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If World's Doomed, I'm Grateful for My Mormon Mother: By Ingrid Ricks

If World's Doomed, I'm Grateful for My Mormon Mother: By Ingrid Ricks

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Published by Ingrid Ricks
I spent my Mormon childhood preparing for the end of the world. And vowed as an adult to focus on NOW. But given the state of the world, I'm questioning my lack of preparedness. And I'm grateful that my mother is prepared.
I spent my Mormon childhood preparing for the end of the world. And vowed as an adult to focus on NOW. But given the state of the world, I'm questioning my lack of preparedness. And I'm grateful that my mother is prepared.

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Published by: Ingrid Ricks on May 18, 2011
Copyright:Traditional Copyright: All rights reserved

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12/18/2012

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If World’s Doomed
 
I’m Grateful for My
 
MORMON MOTHER
By Ingrid Ricks
 
 
We were poor when I was growing up.
So poor that we depended on free lunches at school,WIC food vouchers from the government, and occasional trips to the Church welfare office toeat.
But our daily struggle to survive didn’t keep my mom from stockpiling food in preparation
for the end of days, which we, like most Mormons, believed would occur around the year 2000
 –
give or take a few years.
“A bushel of wheat will be worth a barrel of gold when the Second Coming nears,” she would
say as she stocked up on freeze-dried space food she purchased from a survival store in oursmall Northern Utah town.Our cellar shelves were packed with tins of Spam, cans of tomato paste, and bags of pasta andrice. They also held hundreds of home-bottled jars of fruits and vegetables. Lining the wallswere thr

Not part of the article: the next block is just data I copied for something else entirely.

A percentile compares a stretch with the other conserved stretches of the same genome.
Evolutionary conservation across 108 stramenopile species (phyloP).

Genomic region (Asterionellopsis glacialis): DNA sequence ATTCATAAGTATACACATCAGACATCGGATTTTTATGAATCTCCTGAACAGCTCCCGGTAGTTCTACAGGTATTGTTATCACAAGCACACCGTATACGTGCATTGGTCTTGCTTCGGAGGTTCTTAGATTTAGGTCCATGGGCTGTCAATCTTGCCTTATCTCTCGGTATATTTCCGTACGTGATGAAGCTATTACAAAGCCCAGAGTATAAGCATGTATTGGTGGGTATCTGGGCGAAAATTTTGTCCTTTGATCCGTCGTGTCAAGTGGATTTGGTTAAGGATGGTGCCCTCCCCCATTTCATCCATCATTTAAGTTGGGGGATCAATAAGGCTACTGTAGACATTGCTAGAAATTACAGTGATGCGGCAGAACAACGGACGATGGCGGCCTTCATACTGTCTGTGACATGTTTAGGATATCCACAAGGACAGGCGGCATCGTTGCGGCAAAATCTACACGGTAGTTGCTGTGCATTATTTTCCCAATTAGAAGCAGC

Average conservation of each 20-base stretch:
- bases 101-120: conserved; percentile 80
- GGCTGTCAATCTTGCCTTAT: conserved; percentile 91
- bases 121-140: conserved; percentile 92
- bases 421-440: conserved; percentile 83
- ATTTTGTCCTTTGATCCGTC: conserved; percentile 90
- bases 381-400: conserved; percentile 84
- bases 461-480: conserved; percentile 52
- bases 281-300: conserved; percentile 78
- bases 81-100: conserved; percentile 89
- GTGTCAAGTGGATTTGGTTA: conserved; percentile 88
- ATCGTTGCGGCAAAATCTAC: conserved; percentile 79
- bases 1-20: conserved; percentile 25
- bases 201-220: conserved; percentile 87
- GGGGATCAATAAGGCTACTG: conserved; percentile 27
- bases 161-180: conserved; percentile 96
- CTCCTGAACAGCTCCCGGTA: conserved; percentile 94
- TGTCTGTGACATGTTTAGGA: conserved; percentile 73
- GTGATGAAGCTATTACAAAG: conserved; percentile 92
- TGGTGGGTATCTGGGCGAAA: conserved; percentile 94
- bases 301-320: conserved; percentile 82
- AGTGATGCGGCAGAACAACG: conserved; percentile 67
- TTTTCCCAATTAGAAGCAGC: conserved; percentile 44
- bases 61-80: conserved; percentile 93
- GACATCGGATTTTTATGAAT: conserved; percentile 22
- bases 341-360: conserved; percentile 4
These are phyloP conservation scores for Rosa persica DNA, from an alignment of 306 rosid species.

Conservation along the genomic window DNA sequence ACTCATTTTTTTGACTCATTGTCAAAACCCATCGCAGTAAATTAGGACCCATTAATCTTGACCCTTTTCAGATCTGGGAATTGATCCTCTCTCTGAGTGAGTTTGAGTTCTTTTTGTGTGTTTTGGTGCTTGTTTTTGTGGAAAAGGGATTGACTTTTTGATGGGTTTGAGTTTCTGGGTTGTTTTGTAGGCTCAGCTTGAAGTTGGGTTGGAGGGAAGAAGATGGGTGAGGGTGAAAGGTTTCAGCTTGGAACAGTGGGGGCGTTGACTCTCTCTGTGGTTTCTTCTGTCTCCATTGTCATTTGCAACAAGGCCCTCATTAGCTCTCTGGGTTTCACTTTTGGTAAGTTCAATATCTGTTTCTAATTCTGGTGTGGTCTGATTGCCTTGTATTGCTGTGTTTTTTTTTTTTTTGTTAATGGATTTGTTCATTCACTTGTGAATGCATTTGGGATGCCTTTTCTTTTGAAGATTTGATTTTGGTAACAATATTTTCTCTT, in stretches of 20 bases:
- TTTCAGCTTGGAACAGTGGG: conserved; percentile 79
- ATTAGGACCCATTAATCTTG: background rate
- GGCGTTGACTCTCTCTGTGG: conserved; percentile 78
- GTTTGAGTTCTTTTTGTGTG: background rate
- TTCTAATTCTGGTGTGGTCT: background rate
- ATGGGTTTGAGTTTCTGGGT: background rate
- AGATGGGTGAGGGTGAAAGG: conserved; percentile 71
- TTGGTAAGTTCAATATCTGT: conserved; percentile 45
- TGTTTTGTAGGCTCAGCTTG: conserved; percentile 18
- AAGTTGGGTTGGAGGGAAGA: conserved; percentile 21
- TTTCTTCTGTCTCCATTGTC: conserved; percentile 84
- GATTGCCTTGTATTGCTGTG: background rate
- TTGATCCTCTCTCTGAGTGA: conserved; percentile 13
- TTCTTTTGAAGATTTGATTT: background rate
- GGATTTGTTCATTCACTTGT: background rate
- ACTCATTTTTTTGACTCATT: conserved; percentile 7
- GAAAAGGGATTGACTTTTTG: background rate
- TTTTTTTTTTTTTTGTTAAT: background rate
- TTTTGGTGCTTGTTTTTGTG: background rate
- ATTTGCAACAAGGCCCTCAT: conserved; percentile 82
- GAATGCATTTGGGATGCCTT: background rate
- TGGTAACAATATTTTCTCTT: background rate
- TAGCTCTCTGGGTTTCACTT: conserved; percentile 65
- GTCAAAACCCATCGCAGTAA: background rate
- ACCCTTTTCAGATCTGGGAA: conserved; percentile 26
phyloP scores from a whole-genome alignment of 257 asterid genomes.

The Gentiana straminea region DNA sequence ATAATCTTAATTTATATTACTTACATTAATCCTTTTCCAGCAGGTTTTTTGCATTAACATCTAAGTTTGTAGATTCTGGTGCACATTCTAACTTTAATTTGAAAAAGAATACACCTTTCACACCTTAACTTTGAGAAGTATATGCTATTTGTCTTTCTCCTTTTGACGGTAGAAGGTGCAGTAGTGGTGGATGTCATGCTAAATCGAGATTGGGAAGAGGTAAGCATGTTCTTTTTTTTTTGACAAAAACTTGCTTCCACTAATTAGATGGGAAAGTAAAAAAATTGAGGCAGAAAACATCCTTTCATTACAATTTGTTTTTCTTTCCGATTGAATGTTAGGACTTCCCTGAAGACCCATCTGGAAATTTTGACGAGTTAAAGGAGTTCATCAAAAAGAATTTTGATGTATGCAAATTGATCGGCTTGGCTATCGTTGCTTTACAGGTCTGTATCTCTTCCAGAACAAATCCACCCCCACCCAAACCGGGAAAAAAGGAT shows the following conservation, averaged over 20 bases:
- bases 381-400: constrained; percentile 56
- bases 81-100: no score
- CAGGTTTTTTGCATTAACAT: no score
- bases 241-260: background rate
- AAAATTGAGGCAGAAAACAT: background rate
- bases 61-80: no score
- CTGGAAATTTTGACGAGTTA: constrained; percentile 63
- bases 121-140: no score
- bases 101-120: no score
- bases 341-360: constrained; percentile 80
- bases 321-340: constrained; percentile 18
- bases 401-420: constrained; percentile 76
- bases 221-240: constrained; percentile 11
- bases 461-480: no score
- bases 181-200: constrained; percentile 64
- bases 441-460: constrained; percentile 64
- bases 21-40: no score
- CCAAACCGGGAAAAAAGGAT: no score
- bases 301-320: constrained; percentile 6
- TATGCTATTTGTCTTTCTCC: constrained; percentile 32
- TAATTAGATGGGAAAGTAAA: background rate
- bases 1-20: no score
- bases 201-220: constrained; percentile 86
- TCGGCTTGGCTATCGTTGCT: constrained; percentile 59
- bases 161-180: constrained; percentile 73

ee giant aluminum trash cans ―like the one Oscar the Grouch lived in on SesameStreet― which housed our bags of whole wheat and powdered milk.
We collected dozens of plastic milk containers and filled them with tap water to ensure we had plenty to drink. And tokeep our food supply going, Mom dug up our entire half-acre back yard and turned it into agarden.We spent endless summer days weeding, watering and harvesting vegetables. Any free timewas devoted to peeling, slicing, and bottling peaches, apricots, carrots, beets, beans andanything else we could get our hands on.To keep us motivated, Mom talked about the last days. She said our Mormon-dominated valleywould be covered in tents because the gentiles (non-believers) would descend on us for food.We would feed them, of course. But we also needed to save enough for our 1,500 mile trek toJackson County, Missouri.
That’s where we believed the Garden of Eden once stood and where
the Second Coming would occur. Mom said we had to walk because the cost of oil would be
through the roof― if oil was available at all ― making fuel impossible to acquire.
 
 
 By the time I was eight, I was so obsessed with the end of the world that I lay in bed at nightcalculating how much time I had left. If the world ended in the year 2000, I had only until age33.
My gut ached at the unfairness of it all. I didn’t worry about food.
We had that covered. Iworried about getting cheated out of my time on earth. I suffered full-on panic attacks trying tothink through how I would possibly have enough time to enjoy life (sin), and still have adequatetime left over to repent and be saved when we finally made it to Jackson County.I left the Mormon Church soon after leaving home and refused to have anything to do with the
religion― including preparedness.
Planting a garden, however small, was out of the question.Just the thought of stepping foot inside of a Costco made me want to throw up. I got into thehabit of shopping daily for the food I needed that evening and the following morning.My husband and I have always focused on embracing the moment with our two youngdaughters rather than dwelling on what awaits us. But given the recent Arab uprisings, theongoing economic crisis, and the devastating tsunamis, earthquakes, tornados and floods
wreaking havoc across the globe, I’m starting to rethink our position.
 
What if the Mormons are right? What if the world really is headed for collapse? Shouldn’t we
be a little prepared? We do have what my mom has sent us in the surprise UPS packages that occasionally show upat our door
 –
tin foil space blankets, hand crank flashlights, a five-pound bag of hot chocolatemix and a ten-
pound bag of instant potatoes. But at the moment, we don’t have enough water
stored to make the hot chocolate or instant mashed potatoes
 –
let alone keep us from dying of dehydration.

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